Call the Midwife’s radical vision of single women

Highly acclaimed BBC drama Call the Midwife has been praised for its ability to be both cosy and gritty at the same time – presenting a heart-warming vision of a close-knit community in 1960s London, while refusing to shy away from dark and complex issues. A nun develops post-traumatic stress after being attacked, neglected children fend for themselves, dozens of babies are born without limbs; poverty, racism and trafficking abound. And yet nurses Chummy and Barbara both make happy marriages, Sister Monica Joan eats cake with gusto and nothing is allowed to interfere with weekly clinic in the community centre.

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Image copyright BBC

One of the show’s strengths is its inclusion of unusual relationships and family structures: the blended Turner family with both adopted and half-siblings, secret lovers Patsy and Delia, interracial relationships, Fred and Violet’s late in life romance and adoption of a young man with Down Syndrome. But one of the most radical aspects of the screenwriting is the way single women are portrayed – particularly since the main focus of the show is midwifery.

The fictional order of St Raymond of Nonnatus is based on the real-life Community of St John the Divine, founded in 1848 as a nursing order and still continuing today with a focus on healing and pastoral care. The nuns’ nursing and midwifery work is combined with the daily offices – Matins and Lauds in the morning, Vespers and Compline in the evening. Their faith is taken very seriously by original memoirist Jennifer Worth and the scriptwriters who continued the series into the 1960s. No one’s belief in God is ever made light of, and both Sister Bernadette’s exit from the religious life and Cynthia’s entrance into it are treated with equal seriousness. Some women are well-suited to vows of poverty, chastity and obedience, and others are not. Even the eternally wise Sister Julienne experiences momentary doubts on encountering an old boyfriend. But by and large they are well satisfied with their chosen path, particularly Sister Monica Joan, who left an upper class home in order to serve the mothers of the East End. She sees the religious life as a liberation, not a restriction – when asked by her hospital roommate if she ever ‘wanted a fella’, she replies, ‘I chose a life of service and study. And the freedom to pursue both. For me marriage would have been a jail.’ Widely read and with eclectic interests including astrology, she does not seem like a woman who would have been content in the domestic sphere. Similarly Sister Evangelina, possessed of a simple but steadfast faith, is equally suited to her vows, although she does state that the vow of obedience is much harder to keep than poverty or chastity. After her death in series 5 Nurse Crane remarks to Trixie, ‘there are some women who make a very decent fist of being spinsters, I like to think I’m one of them, and if you sidestep the small detail of her marriage to Jesus, so was Sister Evangelina.’

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Image copyright BBC

The introduction of the fictional Nurse Phyllis Crane is one of the best plotting and casting decisions of the entire series. Unlike the other non-religious midwives, who are all 20-something and remarkably good looking, Phyllis is stout, 50ish and a master of her profession. Initially an object of some ridicule, she becomes a professional and personal mentor to her younger colleagues. At one point she reveals that she is illegitimate, which for a child born in the early 19th century would almost guarantee a rough start in life. Apart from a brief flirtation with a man in her Spanish class who turns out to be married, she is content with her single status and develops a deep affection for her young roommate Barbara. She is certainly not one to mince words: “I sometimes wonder what the last two wars were for… Every time the world goes up in flames, they draft women in to pick up the slack, and then once it’s over, it’s back in your box and don’t say boo!”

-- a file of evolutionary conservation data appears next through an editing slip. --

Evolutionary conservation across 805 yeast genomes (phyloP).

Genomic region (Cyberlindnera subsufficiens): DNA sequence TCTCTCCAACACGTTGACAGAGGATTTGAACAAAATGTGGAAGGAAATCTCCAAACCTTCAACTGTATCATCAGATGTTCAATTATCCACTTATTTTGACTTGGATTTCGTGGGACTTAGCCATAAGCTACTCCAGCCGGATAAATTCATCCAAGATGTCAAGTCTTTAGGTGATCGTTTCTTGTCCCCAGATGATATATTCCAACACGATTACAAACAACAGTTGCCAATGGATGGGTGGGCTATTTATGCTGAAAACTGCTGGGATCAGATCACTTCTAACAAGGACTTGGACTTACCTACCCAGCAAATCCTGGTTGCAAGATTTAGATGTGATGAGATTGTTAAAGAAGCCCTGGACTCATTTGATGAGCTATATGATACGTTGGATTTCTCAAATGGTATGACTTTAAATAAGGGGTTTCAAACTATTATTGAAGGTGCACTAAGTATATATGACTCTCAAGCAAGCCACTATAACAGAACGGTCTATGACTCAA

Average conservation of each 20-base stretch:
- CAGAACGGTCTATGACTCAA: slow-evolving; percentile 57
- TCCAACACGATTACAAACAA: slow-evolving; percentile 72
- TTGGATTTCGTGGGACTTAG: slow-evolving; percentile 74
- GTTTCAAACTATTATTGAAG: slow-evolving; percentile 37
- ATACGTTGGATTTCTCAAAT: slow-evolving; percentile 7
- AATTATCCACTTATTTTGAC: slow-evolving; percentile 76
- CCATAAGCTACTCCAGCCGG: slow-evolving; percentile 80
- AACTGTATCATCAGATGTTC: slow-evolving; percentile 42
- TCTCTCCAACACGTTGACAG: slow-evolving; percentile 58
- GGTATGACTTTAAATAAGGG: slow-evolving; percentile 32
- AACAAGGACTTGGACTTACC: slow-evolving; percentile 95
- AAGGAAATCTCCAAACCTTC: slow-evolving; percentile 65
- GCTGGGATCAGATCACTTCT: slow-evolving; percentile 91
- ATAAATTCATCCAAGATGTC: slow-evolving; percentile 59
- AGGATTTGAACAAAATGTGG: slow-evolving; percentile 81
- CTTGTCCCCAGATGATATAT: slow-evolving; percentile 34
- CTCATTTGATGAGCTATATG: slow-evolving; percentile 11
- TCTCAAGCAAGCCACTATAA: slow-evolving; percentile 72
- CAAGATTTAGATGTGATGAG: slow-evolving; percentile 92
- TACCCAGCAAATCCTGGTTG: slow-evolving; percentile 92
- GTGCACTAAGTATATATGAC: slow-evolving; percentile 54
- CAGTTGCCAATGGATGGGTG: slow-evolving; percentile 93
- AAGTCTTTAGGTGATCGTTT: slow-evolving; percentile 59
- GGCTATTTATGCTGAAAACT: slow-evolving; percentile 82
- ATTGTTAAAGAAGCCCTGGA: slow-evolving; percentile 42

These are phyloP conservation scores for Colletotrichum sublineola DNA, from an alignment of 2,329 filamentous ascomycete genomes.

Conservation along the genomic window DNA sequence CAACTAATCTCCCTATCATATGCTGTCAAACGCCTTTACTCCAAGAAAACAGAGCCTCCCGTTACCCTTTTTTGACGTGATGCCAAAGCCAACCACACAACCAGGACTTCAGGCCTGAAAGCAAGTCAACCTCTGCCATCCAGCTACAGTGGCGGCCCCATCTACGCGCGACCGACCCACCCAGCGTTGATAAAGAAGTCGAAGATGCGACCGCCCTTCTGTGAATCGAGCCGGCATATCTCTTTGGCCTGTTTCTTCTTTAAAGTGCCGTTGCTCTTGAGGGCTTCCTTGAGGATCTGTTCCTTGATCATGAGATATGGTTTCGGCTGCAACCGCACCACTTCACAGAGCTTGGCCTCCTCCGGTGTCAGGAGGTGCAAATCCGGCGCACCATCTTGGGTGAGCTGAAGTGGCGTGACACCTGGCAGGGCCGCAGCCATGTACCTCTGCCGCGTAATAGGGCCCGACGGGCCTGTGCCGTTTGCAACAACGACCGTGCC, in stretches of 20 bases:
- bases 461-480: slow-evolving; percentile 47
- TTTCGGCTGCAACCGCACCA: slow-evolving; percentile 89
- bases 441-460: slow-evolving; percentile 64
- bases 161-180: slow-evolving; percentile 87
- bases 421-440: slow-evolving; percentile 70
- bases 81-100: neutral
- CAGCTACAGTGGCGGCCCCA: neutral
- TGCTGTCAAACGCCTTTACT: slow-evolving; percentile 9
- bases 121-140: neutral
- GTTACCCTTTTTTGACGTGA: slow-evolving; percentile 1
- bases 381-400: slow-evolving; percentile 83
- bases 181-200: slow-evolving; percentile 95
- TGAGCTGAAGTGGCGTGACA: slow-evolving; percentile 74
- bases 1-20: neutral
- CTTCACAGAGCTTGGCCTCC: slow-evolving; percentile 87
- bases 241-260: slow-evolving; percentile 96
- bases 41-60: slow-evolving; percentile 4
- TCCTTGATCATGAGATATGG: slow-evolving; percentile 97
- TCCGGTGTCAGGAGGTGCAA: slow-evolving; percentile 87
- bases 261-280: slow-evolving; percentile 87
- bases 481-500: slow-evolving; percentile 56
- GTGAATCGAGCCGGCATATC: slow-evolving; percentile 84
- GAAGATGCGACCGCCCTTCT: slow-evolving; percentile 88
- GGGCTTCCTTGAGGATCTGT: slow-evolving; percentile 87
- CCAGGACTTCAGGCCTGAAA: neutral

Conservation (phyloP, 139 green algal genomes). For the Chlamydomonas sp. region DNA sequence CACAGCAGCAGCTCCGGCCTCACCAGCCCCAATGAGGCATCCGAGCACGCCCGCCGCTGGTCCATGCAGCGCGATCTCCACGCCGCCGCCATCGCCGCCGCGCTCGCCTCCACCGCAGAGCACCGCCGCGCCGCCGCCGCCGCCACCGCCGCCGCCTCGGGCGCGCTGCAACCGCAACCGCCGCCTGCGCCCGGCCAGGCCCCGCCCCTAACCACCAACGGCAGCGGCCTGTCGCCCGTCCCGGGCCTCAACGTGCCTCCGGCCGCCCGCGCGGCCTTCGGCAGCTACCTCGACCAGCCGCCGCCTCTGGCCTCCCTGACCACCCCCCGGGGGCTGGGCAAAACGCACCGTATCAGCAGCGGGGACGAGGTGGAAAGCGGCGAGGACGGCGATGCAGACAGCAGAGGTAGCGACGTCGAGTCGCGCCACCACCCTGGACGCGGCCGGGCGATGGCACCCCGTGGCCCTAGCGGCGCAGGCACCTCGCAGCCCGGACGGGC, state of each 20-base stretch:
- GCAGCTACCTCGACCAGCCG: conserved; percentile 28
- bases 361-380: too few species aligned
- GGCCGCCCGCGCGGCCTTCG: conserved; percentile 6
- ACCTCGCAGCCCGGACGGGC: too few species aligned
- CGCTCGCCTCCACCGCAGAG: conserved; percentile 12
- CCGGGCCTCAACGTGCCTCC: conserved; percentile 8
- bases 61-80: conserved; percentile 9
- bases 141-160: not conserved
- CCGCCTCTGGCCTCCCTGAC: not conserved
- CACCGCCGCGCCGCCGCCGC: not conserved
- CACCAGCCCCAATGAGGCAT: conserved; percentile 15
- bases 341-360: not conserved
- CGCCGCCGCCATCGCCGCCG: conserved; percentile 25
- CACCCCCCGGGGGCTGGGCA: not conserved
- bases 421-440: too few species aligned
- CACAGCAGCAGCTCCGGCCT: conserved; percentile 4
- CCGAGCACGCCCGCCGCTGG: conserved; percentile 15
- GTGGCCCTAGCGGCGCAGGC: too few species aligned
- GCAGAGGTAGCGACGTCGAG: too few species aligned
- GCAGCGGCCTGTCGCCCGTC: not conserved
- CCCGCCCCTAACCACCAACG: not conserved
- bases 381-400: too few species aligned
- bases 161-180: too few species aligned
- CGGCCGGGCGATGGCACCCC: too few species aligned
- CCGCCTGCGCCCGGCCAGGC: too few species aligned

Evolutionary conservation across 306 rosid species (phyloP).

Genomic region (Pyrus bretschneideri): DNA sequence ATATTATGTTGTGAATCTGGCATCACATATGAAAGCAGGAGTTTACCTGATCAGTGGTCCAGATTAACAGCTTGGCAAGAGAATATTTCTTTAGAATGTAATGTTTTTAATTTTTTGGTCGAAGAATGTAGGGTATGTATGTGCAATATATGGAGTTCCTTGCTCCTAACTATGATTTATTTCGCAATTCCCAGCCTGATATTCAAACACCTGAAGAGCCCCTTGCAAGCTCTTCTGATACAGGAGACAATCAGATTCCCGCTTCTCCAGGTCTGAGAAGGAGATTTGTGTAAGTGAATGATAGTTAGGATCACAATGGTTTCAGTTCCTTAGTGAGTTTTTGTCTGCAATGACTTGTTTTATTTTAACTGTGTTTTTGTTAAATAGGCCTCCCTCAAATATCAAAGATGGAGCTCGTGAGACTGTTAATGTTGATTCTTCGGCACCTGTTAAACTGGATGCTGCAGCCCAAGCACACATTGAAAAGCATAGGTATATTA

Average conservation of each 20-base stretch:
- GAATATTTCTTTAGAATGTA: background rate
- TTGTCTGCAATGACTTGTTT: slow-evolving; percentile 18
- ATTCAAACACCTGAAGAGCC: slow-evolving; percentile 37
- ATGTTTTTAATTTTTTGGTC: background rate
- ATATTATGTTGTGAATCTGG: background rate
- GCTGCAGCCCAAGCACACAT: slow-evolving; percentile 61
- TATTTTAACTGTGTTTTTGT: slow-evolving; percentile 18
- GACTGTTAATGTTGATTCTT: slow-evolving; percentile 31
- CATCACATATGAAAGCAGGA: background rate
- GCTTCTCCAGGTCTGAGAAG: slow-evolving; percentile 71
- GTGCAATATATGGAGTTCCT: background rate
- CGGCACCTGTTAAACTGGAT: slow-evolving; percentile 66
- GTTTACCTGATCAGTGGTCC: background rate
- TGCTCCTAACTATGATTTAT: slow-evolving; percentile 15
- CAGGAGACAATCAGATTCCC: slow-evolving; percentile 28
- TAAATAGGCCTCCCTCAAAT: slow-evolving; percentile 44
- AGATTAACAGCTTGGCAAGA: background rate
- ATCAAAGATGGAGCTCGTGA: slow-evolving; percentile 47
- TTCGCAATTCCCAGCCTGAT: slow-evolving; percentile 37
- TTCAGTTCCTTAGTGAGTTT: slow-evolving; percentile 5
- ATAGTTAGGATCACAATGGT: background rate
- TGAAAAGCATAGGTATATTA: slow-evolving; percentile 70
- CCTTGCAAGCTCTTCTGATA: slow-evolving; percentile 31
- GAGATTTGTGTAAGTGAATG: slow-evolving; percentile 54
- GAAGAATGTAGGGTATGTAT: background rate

In Kate Bolick’s memoir Spinster she states that ‘in spite of her prevalence the single woman is nearly always considered an anomaly, an aberration from the social order.’* This was particularly true in the 1950s and 60s, and yet Call the Midwife – a screenplay praised for its historical accuracy – portrays them as part of the community. Unlike medical dramas set in hospitals, which follow much the same problem-solving formula as murder mysteries, or dramas about high-flying professional women, Call the Midwife portrays the drama of everyday life, with the medical and social dilemmas of the post-war baby boom, without once crossing into the turgid realms of melodrama. Too many stories imply that single people are lonely and frustrated, and only want to find the “love of their life” (thanks a lot, Jane Austen). Apart from the fearless portrayal of difficult social themes, one of the most revolutionary things that Call the Midwife has achieved is the fact that it features single women who have found deep and abiding satisfaction in their professional lives, their friendships and their contribution to community.

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Image copyright BBC

*Bolick, Kate. 2015. Spinster: Making a life of one’s own. London: Corsair.

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